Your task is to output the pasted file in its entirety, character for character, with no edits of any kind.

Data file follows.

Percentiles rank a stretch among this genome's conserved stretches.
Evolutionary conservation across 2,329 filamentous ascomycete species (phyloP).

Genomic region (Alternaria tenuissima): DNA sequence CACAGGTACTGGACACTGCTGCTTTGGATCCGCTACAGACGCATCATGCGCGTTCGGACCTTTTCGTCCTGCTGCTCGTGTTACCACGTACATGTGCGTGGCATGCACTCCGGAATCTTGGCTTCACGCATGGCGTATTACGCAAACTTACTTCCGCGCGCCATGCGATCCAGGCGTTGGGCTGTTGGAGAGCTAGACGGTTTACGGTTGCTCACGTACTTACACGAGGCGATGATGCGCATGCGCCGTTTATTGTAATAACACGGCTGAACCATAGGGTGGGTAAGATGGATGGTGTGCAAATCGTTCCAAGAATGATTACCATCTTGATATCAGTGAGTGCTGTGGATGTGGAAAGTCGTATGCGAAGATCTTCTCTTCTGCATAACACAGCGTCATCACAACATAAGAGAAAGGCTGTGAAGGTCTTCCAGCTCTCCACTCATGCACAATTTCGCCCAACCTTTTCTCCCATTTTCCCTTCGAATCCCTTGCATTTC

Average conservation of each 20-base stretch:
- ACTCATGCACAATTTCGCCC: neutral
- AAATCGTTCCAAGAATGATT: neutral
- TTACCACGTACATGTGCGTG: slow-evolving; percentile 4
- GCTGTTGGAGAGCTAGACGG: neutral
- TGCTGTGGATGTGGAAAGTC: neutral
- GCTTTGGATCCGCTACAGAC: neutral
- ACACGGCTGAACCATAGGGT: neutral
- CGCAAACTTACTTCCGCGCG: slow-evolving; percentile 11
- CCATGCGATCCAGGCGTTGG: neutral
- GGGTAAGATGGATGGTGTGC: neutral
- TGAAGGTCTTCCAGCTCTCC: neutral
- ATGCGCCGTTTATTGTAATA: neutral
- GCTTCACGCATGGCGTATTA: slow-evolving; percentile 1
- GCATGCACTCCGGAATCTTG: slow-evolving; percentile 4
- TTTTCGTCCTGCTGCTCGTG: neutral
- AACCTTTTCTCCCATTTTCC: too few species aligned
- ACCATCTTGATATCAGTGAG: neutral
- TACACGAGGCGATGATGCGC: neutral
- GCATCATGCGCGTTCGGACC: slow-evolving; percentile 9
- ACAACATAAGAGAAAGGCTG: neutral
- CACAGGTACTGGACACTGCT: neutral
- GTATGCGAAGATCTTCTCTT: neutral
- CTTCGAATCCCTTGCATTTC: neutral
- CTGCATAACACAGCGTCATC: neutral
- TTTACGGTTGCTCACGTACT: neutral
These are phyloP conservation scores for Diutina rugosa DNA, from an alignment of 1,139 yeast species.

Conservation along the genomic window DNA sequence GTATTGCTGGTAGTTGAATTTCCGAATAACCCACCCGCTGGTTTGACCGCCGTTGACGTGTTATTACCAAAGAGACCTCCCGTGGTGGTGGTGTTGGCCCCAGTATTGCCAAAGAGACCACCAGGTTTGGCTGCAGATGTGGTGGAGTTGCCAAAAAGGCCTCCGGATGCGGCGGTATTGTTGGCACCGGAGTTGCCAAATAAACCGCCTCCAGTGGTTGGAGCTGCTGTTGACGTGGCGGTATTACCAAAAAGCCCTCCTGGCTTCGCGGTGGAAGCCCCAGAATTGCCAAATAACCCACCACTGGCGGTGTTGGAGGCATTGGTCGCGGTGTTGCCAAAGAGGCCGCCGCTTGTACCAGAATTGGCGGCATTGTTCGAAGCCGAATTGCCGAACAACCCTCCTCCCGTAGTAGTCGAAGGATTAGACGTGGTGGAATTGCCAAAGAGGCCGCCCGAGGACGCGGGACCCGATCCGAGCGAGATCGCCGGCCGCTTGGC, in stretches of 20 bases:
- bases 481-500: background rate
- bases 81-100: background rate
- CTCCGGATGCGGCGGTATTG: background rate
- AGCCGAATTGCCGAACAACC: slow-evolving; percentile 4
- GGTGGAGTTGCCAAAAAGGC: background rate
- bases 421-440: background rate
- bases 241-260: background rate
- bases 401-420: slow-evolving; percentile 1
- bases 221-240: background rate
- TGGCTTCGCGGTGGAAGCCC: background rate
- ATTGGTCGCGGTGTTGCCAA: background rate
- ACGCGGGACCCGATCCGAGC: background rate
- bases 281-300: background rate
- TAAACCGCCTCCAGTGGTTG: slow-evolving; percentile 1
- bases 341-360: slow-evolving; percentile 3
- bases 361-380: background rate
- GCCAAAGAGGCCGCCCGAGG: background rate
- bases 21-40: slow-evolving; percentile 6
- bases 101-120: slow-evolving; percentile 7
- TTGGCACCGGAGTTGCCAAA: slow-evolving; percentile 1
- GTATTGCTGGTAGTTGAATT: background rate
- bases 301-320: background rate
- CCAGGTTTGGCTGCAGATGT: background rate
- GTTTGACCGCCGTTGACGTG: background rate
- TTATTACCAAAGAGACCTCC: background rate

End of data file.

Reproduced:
Percentiles rank a stretch among this genome's conserved stretches.
Evolutionary conservation across 2,329 filamentous ascomycete species (phyloP).

Genomic region (Alternaria tenuissima): DNA sequence CACAGGTACTGGACACTGCTGCTTTGGATCCGCTACAGACGCATCATGCGCGTTCGGACCTTTTCGTCCTGCTGCTCGTGTTACCACGTACATGTGCGTGGCATGCACTCCGGAATCTTGGCTTCACGCATGGCGTATTACGCAAACTTACTTCCGCGCGCCATGCGATCCAGGCGTTGGGCTGTTGGAGAGCTAGACGGTTTACGGTTGCTCACGTACTTACACGAGGCGATGATGCGCATGCGCCGTTTATTGTAATAACACGGCTGAACCATAGGGTGGGTAAGATGGATGGTGTGCAAATCGTTCCAAGAATGATTACCATCTTGATATCAGTGAGTGCTGTGGATGTGGAAAGTCGTATGCGAAGATCTTCTCTTCTGCATAACACAGCGTCATCACAACATAAGAGAAAGGCTGTGAAGGTCTTCCAGCTCTCCACTCATGCACAATTTCGCCCAACCTTTTCTCCCATTTTCCCTTCGAATCCCTTGCATTTC

Average conservation of each 20-base stretch:
- ACTCATGCACAATTTCGCCC: neutral
- AAATCGTTCCAAGAATGATT: neutral
- TTACCACGTACATGTGCGTG: slow-evolving; percentile 4
- GCTGTTGGAGAGCTAGACGG: neutral
- TGCTGTGGATGTGGAAAGTC: neutral
- GCTTTGGATCCGCTACAGAC: neutral
- ACACGGCTGAACCATAGGGT: neutral
- CGCAAACTTACTTCCGCGCG: slow-evolving; percentile 11
- CCATGCGATCCAGGCGTTGG: neutral
- GGGTAAGATGGATGGTGTGC: neutral
- TGAAGGTCTTCCAGCTCTCC: neutral
- ATGCGCCGTTTATTGTAATA: neutral
- GCTTCACGCATGGCGTATTA: slow-evolving; percentile 1
- GCATGCACTCCGGAATCTTG: slow-evolving; percentile 4
- TTTTCGTCCTGCTGCTCGTG: neutral
- AACCTTTTCTCCCATTTTCC: too few species aligned
- ACCATCTTGATATCAGTGAG: neutral
- TACACGAGGCGATGATGCGC: neutral
- GCATCATGCGCGTTCGGACC: slow-evolving; percentile 9
- ACAACATAAGAGAAAGGCTG: neutral
- CACAGGTACTGGACACTGCT: neutral
- GTATGCGAAGATCTTCTCTT: neutral
- CTTCGAATCCCTTGCATTTC: neutral
- CTGCATAACACAGCGTCATC: neutral
- TTTACGGTTGCTCACGTACT: neutral
These are phyloP conservation scores for Diutina rugosa DNA, from an alignment of 1,139 yeast species.

Conservation along the genomic window DNA sequence GTATTGCTGGTAGTTGAATTTCCGAATAACCCACCCGCTGGTTTGACCGCCGTTGACGTGTTATTACCAAAGAGACCTCCCGTGGTGGTGGTGTTGGCCCCAGTATTGCCAAAGAGACCACCAGGTTTGGCTGCAGATGTGGTGGAGTTGCCAAAAAGGCCTCCGGATGCGGCGGTATTGTTGGCACCGGAGTTGCCAAATAAACCGCCTCCAGTGGTTGGAGCTGCTGTTGACGTGGCGGTATTACCAAAAAGCCCTCCTGGCTTCGCGGTGGAAGCCCCAGAATTGCCAAATAACCCACCACTGGCGGTGTTGGAGGCATTGGTCGCGGTGTTGCCAAAGAGGCCGCCGCTTGTACCAGAATTGGCGGCATTGTTCGAAGCCGAATTGCCGAACAACCCTCCTCCCGTAGTAGTCGAAGGATTAGACGTGGTGGAATTGCCAAAGAGGCCGCCCGAGGACGCGGGACCCGATCCGAGCGAGATCGCCGGCCGCTTGGC, in stretches of 20 bases:
- bases 481-500: background rate
- bases 81-100: background rate
- CTCCGGATGCGGCGGTATTG: background rate
- AGCCGAATTGCCGAACAACC: slow-evolving; percentile 4
- GGTGGAGTTGCCAAAAAGGC: background rate
- bases 421-440: background rate
- bases 241-260: background rate
- bases 401-420: slow-evolving; percentile 1
- bases 221-240: background rate
- TGGCTTCGCGGTGGAAGCCC: background rate
- ATTGGTCGCGGTGTTGCCAA: background rate
- ACGCGGGACCCGATCCGAGC: background rate
- bases 281-300: background rate
- TAAACCGCCTCCAGTGGTTG: slow-evolving; percentile 1
- bases 341-360: slow-evolving; percentile 3
- bases 361-380: background rate
- GCCAAAGAGGCCGCCCGAGG: background rate
- bases 21-40: slow-evolving; percentile 6
- bases 101-120: slow-evolving; percentile 7
- TTGGCACCGGAGTTGCCAAA: slow-evolving; percentile 1
- GTATTGCTGGTAGTTGAATT: background rate
- bases 301-320: background rate
- CCAGGTTTGGCTGCAGATGT: background rate
- GTTTGACCGCCGTTGACGTG: background rate
- TTATTACCAAAGAGACCTCC: background rate